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Statistics New Zealand (SNZ) data released yesterday said the net gain of 3500 people - more arrivals than departures - was the highest annual net gain of migrants in more than 10 years. Net migration had been positive and mostly increasing since September 2012. China provided the largest group during the past year.
''The increase was mainly due to fewer New Zealand citizens leaving for Australia, as well as more non-New Zealand citizens arriving,'' SNZ said yesterday.
In the year to February, migrant arrivals numbered 96,900, and migrant departures numbered 67,800 - a net gain of 29,000 migrants.
ASB economist Daniel Smith said the February inflow was about 11% larger than the previous month, due to both higher numbers of arrivals, up 3% month-on-month, and fewer departures, down 1.8% month-on-month.
''The number of migrants arriving in New Zealand has lifted strongly since around mid-2013. That has been driven by New Zealanders returning from Australia and higher migrant numbers from Asia and Europe,'' Mr Smith said.
''Strong inwards migration will continue to add to domestic demand and housing market pressures, and is one of the reasons why interest rates will rise over the next couple of years,'' Mr Smith said.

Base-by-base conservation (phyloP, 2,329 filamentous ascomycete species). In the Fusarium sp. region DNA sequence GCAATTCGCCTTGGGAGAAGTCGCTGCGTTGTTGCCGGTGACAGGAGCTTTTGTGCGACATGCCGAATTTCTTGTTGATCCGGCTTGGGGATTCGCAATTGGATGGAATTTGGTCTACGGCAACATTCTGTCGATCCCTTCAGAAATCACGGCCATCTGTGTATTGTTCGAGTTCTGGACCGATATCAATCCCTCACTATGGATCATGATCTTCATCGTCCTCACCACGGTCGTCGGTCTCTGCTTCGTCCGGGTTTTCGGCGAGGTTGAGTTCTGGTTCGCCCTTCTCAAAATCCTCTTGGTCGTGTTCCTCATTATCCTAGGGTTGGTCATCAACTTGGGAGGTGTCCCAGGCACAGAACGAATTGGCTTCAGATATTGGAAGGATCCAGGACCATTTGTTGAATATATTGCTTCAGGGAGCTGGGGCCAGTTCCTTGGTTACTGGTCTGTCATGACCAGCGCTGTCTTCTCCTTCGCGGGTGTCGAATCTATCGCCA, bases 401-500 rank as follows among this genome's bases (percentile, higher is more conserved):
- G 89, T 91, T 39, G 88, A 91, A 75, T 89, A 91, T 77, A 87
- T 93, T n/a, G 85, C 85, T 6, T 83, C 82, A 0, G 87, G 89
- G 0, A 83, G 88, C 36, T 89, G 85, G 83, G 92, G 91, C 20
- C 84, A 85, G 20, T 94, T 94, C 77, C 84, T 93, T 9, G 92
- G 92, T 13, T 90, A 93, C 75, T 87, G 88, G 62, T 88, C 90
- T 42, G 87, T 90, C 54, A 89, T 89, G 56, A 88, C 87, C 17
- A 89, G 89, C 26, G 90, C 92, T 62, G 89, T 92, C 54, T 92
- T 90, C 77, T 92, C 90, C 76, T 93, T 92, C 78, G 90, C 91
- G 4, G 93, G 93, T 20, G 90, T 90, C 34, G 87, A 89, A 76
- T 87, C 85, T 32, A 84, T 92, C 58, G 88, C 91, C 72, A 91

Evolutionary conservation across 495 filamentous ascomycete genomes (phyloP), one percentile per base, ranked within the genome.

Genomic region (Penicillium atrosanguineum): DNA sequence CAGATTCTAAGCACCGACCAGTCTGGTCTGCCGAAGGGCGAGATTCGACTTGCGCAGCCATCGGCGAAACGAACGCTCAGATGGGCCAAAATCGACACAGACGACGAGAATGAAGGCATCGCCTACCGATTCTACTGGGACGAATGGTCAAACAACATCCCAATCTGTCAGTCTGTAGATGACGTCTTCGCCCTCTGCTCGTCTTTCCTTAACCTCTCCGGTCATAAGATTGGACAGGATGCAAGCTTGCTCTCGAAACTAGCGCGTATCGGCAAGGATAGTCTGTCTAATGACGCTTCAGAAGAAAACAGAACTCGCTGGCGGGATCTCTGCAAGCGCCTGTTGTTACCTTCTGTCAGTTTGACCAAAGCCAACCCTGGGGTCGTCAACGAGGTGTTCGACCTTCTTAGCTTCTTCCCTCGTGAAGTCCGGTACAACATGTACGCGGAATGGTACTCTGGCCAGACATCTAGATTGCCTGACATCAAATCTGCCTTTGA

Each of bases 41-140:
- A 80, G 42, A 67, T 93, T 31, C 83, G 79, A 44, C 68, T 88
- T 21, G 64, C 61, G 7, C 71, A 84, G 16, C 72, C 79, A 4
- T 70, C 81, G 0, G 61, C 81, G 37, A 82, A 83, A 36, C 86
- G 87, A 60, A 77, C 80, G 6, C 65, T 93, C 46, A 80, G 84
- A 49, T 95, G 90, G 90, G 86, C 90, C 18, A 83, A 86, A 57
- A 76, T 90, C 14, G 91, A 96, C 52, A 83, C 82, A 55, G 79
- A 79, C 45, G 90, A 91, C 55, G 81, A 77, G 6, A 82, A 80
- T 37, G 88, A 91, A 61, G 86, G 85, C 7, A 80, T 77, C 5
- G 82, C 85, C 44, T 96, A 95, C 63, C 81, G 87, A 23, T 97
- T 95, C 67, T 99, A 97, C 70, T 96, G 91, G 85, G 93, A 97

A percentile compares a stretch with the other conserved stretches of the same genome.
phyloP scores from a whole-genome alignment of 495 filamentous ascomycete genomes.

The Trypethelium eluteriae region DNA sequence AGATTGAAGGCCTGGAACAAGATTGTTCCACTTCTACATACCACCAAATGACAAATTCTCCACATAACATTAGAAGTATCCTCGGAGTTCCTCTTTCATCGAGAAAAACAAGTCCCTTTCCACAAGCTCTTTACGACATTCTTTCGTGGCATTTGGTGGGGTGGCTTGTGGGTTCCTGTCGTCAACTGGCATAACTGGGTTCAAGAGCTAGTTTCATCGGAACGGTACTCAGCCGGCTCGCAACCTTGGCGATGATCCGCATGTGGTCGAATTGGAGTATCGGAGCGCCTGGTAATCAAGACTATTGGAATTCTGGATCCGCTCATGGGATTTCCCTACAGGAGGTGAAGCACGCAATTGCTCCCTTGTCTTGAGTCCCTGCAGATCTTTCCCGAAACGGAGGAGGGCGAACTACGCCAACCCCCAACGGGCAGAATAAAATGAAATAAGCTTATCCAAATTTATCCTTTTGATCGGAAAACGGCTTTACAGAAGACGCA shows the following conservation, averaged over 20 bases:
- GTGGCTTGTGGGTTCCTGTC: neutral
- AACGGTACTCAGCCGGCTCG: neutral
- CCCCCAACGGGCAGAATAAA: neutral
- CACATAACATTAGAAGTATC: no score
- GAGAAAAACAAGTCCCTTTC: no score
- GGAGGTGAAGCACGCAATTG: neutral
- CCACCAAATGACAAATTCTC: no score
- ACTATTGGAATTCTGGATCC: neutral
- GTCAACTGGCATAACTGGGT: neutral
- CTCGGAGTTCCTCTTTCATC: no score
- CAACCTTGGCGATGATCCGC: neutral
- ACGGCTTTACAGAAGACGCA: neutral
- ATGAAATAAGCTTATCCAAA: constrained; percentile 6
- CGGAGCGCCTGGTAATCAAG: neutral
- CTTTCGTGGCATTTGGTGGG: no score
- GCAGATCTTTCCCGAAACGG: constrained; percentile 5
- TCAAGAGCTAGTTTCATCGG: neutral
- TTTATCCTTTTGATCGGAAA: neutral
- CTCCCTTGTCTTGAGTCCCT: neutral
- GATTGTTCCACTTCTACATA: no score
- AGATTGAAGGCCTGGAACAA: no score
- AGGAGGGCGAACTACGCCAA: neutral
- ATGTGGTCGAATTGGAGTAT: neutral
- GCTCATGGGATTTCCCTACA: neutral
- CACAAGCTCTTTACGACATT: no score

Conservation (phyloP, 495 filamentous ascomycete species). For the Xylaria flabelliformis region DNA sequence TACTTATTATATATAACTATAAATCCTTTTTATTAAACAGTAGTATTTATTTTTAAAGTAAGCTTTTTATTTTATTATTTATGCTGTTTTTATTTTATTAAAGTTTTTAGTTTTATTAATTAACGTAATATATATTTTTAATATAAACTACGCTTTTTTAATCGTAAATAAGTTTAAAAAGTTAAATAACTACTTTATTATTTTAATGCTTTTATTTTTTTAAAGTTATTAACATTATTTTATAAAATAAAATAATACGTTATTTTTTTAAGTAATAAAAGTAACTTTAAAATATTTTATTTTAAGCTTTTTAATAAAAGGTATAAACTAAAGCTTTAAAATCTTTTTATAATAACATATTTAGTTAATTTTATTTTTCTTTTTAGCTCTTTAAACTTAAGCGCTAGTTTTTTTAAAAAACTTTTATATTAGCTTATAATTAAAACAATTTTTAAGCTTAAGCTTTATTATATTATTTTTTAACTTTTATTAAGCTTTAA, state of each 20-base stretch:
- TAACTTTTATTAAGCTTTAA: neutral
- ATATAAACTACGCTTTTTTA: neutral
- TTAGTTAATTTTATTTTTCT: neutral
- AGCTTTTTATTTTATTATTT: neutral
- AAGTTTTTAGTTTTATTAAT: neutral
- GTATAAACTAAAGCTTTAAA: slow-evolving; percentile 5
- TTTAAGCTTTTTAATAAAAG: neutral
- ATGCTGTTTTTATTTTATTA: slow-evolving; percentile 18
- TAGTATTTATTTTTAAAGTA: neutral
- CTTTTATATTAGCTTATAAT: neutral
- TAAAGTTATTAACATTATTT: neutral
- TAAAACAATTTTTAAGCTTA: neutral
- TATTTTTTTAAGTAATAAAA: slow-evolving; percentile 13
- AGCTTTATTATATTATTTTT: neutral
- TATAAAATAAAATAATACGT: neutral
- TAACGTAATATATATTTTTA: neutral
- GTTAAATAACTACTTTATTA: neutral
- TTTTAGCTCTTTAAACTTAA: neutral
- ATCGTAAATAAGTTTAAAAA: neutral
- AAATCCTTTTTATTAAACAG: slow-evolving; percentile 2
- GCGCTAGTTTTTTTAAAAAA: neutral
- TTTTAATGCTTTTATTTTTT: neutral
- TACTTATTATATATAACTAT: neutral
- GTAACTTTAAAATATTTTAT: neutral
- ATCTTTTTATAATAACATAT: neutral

The strong inwards migration was seemingly one of the reasons for the Reserve Bank adopting an ''increasingly hawkish stance'' over the past year.
Westpac senior economist Felix Delbruck said the Reserve Bank was forecasting net immigration this year to hit about 35,000.
''The Reserve Bank is currently putting a lot of store in net migration supporting the housing market through this year, so it will have taken note.''
With mortgage rates now rising, Mr Delbruck said he was less optimistic than the Reserve Bank that the housing market would have a second wind later this year, though stronger population growth would provide support to the market.
February's acceleration in net migration was driven by a further decline in net departures of New Zealanders to Australia, now running at 600, compared with an average during the past six months of 1000, and well down from more than 3500 seen in late 2011, Mr Delbruck said.
Mr Smith said the regional breakdown of migration continued to show large net inflows to the Auckland and Canterbury regions in particular.
''That will provide much-needed workers, especially in Canterbury, which will reduce labour market pressures,'' he said in a statement.
SNZ said in the latest year, New Zealand had a net loss of 15,000 migrants to Australia, well down from 36,700 a year earlier. Net gains were recorded from most other countries, led by China, 6100, and 5800 each from India and the United Kingdom.